Too Hot for School? Science Supports Heat Dismissals
In Pittsburgh, early school dismissals are usually for snowstorms.
Early-term dismissals due to heat were the right call, according to a Harvard study.
Even after kids went back to school and Starbucks began selling pumpkin spice again, the weather in Pittsburgh was a far cry from crisp and cool.
Just after Labor Day, districts throughout the region — including the Pittsburgh Public Schools — observed early dismissals due to the unusually high temperatures. The high on Sept. 4 of 95 degrees tied with a record high set in 1953 and 1888, according to KDKA.
Taylor Allderdice High School in Squirrel Hill observed a 2-hour early dismissal on both Sept. 4 and Sept. 5, a decision that was made by the central office, principal James McCoy says.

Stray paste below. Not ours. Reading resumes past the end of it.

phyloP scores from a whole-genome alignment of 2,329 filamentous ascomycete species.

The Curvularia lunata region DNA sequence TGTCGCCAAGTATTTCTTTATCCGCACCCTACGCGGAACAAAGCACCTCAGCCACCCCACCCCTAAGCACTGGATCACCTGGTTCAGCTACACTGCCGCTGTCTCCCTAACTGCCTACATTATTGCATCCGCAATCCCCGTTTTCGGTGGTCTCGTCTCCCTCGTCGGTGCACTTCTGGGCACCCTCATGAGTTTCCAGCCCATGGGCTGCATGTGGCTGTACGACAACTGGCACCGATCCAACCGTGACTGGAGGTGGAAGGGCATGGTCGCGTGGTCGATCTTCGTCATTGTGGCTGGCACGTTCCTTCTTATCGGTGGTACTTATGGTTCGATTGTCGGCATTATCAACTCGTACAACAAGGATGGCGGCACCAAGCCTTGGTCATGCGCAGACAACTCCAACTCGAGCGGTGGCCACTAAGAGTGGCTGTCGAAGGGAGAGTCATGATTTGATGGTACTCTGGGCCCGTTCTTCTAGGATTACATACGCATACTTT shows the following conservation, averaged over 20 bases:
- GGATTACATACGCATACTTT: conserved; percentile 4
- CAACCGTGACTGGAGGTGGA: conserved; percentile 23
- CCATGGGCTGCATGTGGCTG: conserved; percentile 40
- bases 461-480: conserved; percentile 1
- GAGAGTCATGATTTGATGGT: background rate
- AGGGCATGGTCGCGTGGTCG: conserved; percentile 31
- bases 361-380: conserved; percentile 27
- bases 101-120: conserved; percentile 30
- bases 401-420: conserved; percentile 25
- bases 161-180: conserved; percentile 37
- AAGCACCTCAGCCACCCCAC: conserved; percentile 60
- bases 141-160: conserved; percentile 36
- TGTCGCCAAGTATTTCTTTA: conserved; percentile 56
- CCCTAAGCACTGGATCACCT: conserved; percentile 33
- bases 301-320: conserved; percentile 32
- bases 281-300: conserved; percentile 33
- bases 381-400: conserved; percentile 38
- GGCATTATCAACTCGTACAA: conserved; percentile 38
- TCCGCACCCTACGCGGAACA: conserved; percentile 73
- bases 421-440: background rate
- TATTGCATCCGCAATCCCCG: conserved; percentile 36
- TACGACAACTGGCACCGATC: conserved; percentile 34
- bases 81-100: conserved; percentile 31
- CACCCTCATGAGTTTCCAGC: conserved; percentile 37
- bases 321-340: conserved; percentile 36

An early dismissal for the entire district was a large task, considering the district includes more than 50 school buildings and approximately 25,000 students.
McCoy says that the majority of buildings within the district are not fully air-conditioned — which allowed for the heat to build inside the schools. According to a Harvard University study, such heat can harm a student’s learning process.
The study, by associate professor Joshua Goodman, compared the test scores of students in comfortable, air-conditioned environments to those exposed to heat during class hours.
“The findings were clear,” the study details, “students scored lower when they had just experienced a hot school year than when they had just experienced a cool school year.”
Goodman and his researchers then concluded that having air-conditioning is the best solution — that it remedied nearly all of the negative academic effects of cumulative heat exposure.